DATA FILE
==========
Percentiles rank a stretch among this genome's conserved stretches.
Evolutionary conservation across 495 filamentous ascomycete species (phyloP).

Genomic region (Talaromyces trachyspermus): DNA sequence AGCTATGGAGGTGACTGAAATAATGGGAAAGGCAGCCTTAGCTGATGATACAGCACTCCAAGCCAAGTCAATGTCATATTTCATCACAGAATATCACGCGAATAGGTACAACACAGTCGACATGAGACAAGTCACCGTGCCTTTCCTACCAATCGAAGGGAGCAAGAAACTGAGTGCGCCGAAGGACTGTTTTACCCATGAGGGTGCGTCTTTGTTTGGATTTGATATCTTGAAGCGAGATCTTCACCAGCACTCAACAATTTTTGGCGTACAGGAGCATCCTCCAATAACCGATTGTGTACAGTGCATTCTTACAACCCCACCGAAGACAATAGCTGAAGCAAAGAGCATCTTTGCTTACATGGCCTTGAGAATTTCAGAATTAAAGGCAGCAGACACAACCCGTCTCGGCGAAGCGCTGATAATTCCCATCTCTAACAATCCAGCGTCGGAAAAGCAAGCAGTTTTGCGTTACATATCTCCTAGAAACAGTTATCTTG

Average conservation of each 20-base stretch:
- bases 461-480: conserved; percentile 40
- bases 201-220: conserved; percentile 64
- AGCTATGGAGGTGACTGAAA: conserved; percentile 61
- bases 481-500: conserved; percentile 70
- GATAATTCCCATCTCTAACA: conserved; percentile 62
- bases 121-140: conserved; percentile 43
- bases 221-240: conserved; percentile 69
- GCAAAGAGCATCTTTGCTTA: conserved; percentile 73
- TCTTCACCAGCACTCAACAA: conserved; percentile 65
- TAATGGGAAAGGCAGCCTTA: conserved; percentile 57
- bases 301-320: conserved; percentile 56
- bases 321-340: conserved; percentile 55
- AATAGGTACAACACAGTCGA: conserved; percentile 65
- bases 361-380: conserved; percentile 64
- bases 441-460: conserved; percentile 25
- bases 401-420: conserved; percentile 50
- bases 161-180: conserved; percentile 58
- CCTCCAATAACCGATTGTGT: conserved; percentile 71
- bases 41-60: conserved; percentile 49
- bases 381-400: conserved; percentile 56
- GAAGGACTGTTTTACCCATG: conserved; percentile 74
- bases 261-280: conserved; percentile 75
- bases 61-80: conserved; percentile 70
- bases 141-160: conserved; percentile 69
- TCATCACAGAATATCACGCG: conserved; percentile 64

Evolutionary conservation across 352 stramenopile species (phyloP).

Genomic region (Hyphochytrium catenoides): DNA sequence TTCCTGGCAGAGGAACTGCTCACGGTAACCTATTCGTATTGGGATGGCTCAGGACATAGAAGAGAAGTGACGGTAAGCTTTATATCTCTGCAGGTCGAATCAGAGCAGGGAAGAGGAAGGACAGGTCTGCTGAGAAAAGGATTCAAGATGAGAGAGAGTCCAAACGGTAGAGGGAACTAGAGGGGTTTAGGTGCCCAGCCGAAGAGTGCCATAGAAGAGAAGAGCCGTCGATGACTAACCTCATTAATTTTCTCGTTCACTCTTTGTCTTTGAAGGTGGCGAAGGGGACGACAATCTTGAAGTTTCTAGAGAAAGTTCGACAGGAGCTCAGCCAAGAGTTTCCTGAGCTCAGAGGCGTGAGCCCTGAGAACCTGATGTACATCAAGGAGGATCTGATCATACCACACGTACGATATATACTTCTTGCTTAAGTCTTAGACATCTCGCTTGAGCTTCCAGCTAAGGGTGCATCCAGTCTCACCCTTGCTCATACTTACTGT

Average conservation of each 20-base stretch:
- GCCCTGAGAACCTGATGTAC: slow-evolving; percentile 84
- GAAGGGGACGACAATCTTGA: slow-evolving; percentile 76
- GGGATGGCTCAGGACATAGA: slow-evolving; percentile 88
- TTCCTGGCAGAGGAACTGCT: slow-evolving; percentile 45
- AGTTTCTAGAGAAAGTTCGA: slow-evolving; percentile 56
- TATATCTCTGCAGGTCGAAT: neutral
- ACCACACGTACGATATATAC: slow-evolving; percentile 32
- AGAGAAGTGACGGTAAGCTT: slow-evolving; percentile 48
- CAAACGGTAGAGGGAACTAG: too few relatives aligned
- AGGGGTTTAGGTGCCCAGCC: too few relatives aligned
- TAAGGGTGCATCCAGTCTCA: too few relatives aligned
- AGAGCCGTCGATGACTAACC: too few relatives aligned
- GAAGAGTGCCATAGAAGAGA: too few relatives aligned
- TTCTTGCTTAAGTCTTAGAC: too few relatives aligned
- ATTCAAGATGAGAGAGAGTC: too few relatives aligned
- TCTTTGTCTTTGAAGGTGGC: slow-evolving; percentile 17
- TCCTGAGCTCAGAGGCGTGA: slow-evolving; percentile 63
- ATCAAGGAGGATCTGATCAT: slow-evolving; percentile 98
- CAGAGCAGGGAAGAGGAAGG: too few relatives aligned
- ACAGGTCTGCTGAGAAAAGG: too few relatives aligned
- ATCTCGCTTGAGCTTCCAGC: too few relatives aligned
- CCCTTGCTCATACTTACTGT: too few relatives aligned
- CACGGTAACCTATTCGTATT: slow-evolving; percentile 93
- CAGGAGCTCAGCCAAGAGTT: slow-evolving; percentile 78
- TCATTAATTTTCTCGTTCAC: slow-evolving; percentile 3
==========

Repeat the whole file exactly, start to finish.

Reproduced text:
Percentiles rank a stretch among this genome's conserved stretches.
Evolutionary conservation across 495 filamentous ascomycete species (phyloP).

Genomic region (Talaromyces trachyspermus): DNA sequence AGCTATGGAGGTGACTGAAATAATGGGAAAGGCAGCCTTAGCTGATGATACAGCACTCCAAGCCAAGTCAATGTCATATTTCATCACAGAATATCACGCGAATAGGTACAACACAGTCGACATGAGACAAGTCACCGTGCCTTTCCTACCAATCGAAGGGAGCAAGAAACTGAGTGCGCCGAAGGACTGTTTTACCCATGAGGGTGCGTCTTTGTTTGGATTTGATATCTTGAAGCGAGATCTTCACCAGCACTCAACAATTTTTGGCGTACAGGAGCATCCTCCAATAACCGATTGTGTACAGTGCATTCTTACAACCCCACCGAAGACAATAGCTGAAGCAAAGAGCATCTTTGCTTACATGGCCTTGAGAATTTCAGAATTAAAGGCAGCAGACACAACCCGTCTCGGCGAAGCGCTGATAATTCCCATCTCTAACAATCCAGCGTCGGAAAAGCAAGCAGTTTTGCGTTACATATCTCCTAGAAACAGTTATCTTG

Average conservation of each 20-base stretch:
- bases 461-480: conserved; percentile 40
- bases 201-220: conserved; percentile 64
- AGCTATGGAGGTGACTGAAA: conserved; percentile 61
- bases 481-500: conserved; percentile 70
- GATAATTCCCATCTCTAACA: conserved; percentile 62
- bases 121-140: conserved; percentile 43
- bases 221-240: conserved; percentile 69
- GCAAAGAGCATCTTTGCTTA: conserved; percentile 73
- TCTTCACCAGCACTCAACAA: conserved; percentile 65
- TAATGGGAAAGGCAGCCTTA: conserved; percentile 57
- bases 301-320: conserved; percentile 56
- bases 321-340: conserved; percentile 55
- AATAGGTACAACACAGTCGA: conserved; percentile 65
- bases 361-380: conserved; percentile 64
- bases 441-460: conserved; percentile 25
- bases 401-420: conserved; percentile 50
- bases 161-180: conserved; percentile 58
- CCTCCAATAACCGATTGTGT: conserved; percentile 71
- bases 41-60: conserved; percentile 49
- bases 381-400: conserved; percentile 56
- GAAGGACTGTTTTACCCATG: conserved; percentile 74
- bases 261-280: conserved; percentile 75
- bases 61-80: conserved; percentile 70
- bases 141-160: conserved; percentile 69
- TCATCACAGAATATCACGCG: conserved; percentile 64

Evolutionary conservation across 352 stramenopile species (phyloP).

Genomic region (Hyphochytrium catenoides): DNA sequence TTCCTGGCAGAGGAACTGCTCACGGTAACCTATTCGTATTGGGATGGCTCAGGACATAGAAGAGAAGTGACGGTAAGCTTTATATCTCTGCAGGTCGAATCAGAGCAGGGAAGAGGAAGGACAGGTCTGCTGAGAAAAGGATTCAAGATGAGAGAGAGTCCAAACGGTAGAGGGAACTAGAGGGGTTTAGGTGCCCAGCCGAAGAGTGCCATAGAAGAGAAGAGCCGTCGATGACTAACCTCATTAATTTTCTCGTTCACTCTTTGTCTTTGAAGGTGGCGAAGGGGACGACAATCTTGAAGTTTCTAGAGAAAGTTCGACAGGAGCTCAGCCAAGAGTTTCCTGAGCTCAGAGGCGTGAGCCCTGAGAACCTGATGTACATCAAGGAGGATCTGATCATACCACACGTACGATATATACTTCTTGCTTAAGTCTTAGACATCTCGCTTGAGCTTCCAGCTAAGGGTGCATCCAGTCTCACCCTTGCTCATACTTACTGT

Average conservation of each 20-base stretch:
- GCCCTGAGAACCTGATGTAC: slow-evolving; percentile 84
- GAAGGGGACGACAATCTTGA: slow-evolving; percentile 76
- GGGATGGCTCAGGACATAGA: slow-evolving; percentile 88
- TTCCTGGCAGAGGAACTGCT: slow-evolving; percentile 45
- AGTTTCTAGAGAAAGTTCGA: slow-evolving; percentile 56
- TATATCTCTGCAGGTCGAAT: neutral
- ACCACACGTACGATATATAC: slow-evolving; percentile 32
- AGAGAAGTGACGGTAAGCTT: slow-evolving; percentile 48
- CAAACGGTAGAGGGAACTAG: too few relatives aligned
- AGGGGTTTAGGTGCCCAGCC: too few relatives aligned
- TAAGGGTGCATCCAGTCTCA: too few relatives aligned
- AGAGCCGTCGATGACTAACC: too few relatives aligned
- GAAGAGTGCCATAGAAGAGA: too few relatives aligned
- TTCTTGCTTAAGTCTTAGAC: too few relatives aligned
- ATTCAAGATGAGAGAGAGTC: too few relatives aligned
- TCTTTGTCTTTGAAGGTGGC: slow-evolving; percentile 17
- TCCTGAGCTCAGAGGCGTGA: slow-evolving; percentile 63
- ATCAAGGAGGATCTGATCAT: slow-evolving; percentile 98
- CAGAGCAGGGAAGAGGAAGG: too few relatives aligned
- ACAGGTCTGCTGAGAAAAGG: too few relatives aligned
- ATCTCGCTTGAGCTTCCAGC: too few relatives aligned
- CCCTTGCTCATACTTACTGT: too few relatives aligned
- CACGGTAACCTATTCGTATT: slow-evolving; percentile 93
- CAGGAGCTCAGCCAAGAGTT: slow-evolving; percentile 78
- TCATTAATTTTCTCGTTCAC: slow-evolving; percentile 3